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Jerome Powell, chair of the Federal Reserve, recently announced that the chances of recession are not elevated. Of course, he has access to more data than we do, plus he is an experienced economist. However, we recall that it was not that long ago that Powell was describing the spike in inflation as “transitory.”

Rather than rely on statements from the Fed, here is a simple tool that you can analyze yourself to judge if a recession is coming,

MacroMavens offers a recession predictor that makes common sense and is easy to calculate. The firm recognized that recessions often follow the twin drags of big jumps in long-term interest rates and oil prices.

The economy has headed south whenever the combination of the year-over-year change in Moody’s Seasoned Baa Corporate Bond Yield (BAA) plus the change in oil prices has topped 100%. Barron’s notes that was the case in both the 2000–2001 post-dot-com bust and the 2007–2009 housing bubble.

It makes perfect sense that a big, combined jump in rates and energy prices in a year would be a major shock to the economy, corporations, and consumers on multiple levels. Our research indicated that a combined gain in these two volatile and basic elements of the economy (rates and oil) of more than 85% over a year will cause shock waves to the economy and the markets. For perspective, the CPI (consumer price index) has risen 8.5% over the last 12 months, a 40-year high, impacting consumers, businesses, and the markets.


Sources: STIR Research, based on Federal Reserve economic data, Moody’s Seasoned Baa Corporate Bond Yield, crude oil prices—West Texas Intermediate (WTI)

Looking back over 36 years, the data identified seven cases of combined year-over-year gains in bond yields and oil of over 85%. Occurrences are rare—but so are recessions and bear markets.


*Values represent the average if the time frame is multiple months.

Source: STIR Research


  • Spikes in interest rates and oil either preceded or occurred during a recession in four out of the last five recessions.

  • Even if a spike in rates and oil did not lead to a recession, ugly bear markets were the norm.

  • The 2020 COVID-19 pandemic led to a sharp recession—and also steep drops in interest rates and oil prices. This period was the only recession and major bear market that this methodology missed.

  • The spike in oil prices in March and April 2021 could be misleading. It followed the collapse in oil prices in 2020 due to the pandemic shutdown policies. In 2019, oil traded in the $60–$70 range, only to fall below $20 in March and April of 2020. As the economy reopened in 2021, oil prices returned to pre-COVID levels. That move back to “normal” created the triple-digit spike in oil prices.

  • After both 2021 spikes, the economy did not slip into recession. Due to the pandemic, government stimulus to the economy was unprecedented, amounting to trillions of dollars. Additionally, BAA yields on a year-over-year comparison were trending down in 2021. The data suggest that it takes the one-two combo of higher interest rates and higher oil prices to spark either a recession or set the stage for a bear market decline.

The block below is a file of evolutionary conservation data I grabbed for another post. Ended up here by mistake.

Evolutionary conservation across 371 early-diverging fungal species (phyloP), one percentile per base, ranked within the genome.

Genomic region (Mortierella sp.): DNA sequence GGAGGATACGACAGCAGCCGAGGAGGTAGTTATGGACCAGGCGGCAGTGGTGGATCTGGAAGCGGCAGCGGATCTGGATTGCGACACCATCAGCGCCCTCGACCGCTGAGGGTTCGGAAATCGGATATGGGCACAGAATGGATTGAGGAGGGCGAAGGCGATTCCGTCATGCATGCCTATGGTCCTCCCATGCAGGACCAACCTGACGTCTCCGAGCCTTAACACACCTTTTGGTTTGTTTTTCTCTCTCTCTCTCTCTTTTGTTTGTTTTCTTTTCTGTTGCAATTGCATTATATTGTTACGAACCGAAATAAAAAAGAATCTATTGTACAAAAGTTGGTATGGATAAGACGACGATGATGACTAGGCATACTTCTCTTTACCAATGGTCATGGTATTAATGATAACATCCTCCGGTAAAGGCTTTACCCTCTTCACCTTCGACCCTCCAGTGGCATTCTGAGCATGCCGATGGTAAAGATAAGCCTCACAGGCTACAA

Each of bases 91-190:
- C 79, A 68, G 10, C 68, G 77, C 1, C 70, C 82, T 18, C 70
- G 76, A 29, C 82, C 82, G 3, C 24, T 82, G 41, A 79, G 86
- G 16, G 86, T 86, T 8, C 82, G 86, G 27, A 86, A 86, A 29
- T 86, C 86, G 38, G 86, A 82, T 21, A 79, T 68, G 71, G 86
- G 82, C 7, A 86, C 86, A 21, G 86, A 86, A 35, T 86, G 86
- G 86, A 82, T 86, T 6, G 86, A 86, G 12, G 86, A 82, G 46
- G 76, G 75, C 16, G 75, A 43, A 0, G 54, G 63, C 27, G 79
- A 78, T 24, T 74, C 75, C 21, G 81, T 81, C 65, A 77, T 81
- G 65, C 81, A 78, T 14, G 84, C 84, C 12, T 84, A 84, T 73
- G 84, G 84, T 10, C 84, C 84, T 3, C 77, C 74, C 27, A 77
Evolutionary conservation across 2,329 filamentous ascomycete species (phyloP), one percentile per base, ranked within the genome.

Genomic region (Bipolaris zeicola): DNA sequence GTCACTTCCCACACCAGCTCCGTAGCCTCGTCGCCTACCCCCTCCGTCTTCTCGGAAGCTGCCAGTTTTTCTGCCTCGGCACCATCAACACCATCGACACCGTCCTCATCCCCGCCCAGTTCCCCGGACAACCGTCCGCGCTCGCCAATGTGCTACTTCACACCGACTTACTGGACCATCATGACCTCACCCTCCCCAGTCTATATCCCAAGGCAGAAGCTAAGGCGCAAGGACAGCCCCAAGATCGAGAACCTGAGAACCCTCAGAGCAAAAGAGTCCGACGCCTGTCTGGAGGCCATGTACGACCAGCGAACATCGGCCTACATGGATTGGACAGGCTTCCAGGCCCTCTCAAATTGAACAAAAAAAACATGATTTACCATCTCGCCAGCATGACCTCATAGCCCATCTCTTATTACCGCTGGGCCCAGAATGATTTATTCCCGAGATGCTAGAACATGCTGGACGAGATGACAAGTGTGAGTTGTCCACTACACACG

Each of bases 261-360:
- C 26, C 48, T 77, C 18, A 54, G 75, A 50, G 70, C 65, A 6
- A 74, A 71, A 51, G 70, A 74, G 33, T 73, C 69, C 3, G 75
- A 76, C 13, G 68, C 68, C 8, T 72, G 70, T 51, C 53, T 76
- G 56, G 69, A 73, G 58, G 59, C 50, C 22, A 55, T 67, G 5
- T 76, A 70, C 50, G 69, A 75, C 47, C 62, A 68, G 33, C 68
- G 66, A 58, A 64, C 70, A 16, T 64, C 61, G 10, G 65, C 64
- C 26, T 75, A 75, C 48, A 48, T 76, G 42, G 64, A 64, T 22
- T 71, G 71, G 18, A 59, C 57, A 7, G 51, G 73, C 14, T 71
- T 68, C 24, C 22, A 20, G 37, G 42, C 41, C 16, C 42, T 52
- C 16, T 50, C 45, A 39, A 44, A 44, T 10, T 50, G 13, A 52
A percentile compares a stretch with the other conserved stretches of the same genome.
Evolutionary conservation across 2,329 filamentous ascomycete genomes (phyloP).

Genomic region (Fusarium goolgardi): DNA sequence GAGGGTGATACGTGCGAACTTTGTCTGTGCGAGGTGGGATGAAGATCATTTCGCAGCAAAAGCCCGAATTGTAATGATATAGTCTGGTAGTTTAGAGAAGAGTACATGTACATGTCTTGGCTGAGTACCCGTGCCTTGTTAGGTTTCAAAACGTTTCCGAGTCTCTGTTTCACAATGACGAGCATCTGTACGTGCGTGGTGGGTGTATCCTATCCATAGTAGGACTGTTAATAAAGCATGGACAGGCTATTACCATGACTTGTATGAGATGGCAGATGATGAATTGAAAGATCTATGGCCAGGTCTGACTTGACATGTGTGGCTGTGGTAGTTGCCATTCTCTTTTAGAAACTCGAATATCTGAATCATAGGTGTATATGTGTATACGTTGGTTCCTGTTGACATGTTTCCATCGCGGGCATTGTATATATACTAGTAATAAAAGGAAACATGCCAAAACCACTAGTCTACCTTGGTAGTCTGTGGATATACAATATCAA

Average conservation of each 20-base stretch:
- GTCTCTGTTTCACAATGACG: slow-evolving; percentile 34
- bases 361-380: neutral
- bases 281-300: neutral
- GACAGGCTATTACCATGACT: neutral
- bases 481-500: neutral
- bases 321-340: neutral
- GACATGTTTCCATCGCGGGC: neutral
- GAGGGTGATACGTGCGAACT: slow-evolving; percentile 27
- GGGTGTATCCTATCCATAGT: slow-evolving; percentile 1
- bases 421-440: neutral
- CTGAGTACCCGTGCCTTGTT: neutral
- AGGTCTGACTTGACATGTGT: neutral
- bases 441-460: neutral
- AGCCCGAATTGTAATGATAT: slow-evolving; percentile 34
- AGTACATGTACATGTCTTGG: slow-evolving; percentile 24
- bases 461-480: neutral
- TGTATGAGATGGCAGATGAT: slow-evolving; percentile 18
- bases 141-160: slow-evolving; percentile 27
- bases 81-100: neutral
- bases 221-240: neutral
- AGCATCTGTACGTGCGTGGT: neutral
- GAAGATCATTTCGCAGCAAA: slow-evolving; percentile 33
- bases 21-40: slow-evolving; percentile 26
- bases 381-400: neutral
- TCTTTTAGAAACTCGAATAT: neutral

• Readings over 85% can occur months or up to over a year ahead of a recession or bear market. Therefore, it is not an entirely accurate market-timing indicator. A better use is simply to make one aware that major trouble for the economy and markets is at an elevated level.

Currently, March and April 2022 are at 100%-plus levels, indicating more trouble could be ahead for the economy and markets. This may not be just a two-month reading. In the coming months, rising yields on BAA corporate debt are going to be compared to falling rates a year ago. Yields fell from 3.6% in March 2021 throughout the summer and into early fall to levels around 3.2% to 3.3%. The current yield for BAA is 4.8% and rising. Oil at the same time last year was trading in the $60s, and now is above $100. If rates and oil stayed at current levels, readings above 85% would remain in place through September.

What should investors do?

The dual spike in yields and oil prices should be viewed as an early warning of a possible recession or bear market. The economy and markets may not be as smooth going forward as many currently predict. Markets will begin to discount the possibility of a recession in advance, as the historical data shows. That should highlight the need to implement a strong plan for defense now, not when the actual recession is upon us.

The opinions expressed in this article are those of the author and do not necessarily represent the views of Proactive Advisor Magazine. These opinions are presented for educational purposes only.

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Marshall Schield is the chief strategist for STIR Research LLC, a publisher of active allocation indexes and asset class/sector research for financial advisors and institutional investors. Mr. Schield has been an active strategist for four decades and his accomplishments have achieved national recognition from a variety of sources, including Barron's and Lipper Analytical Services.

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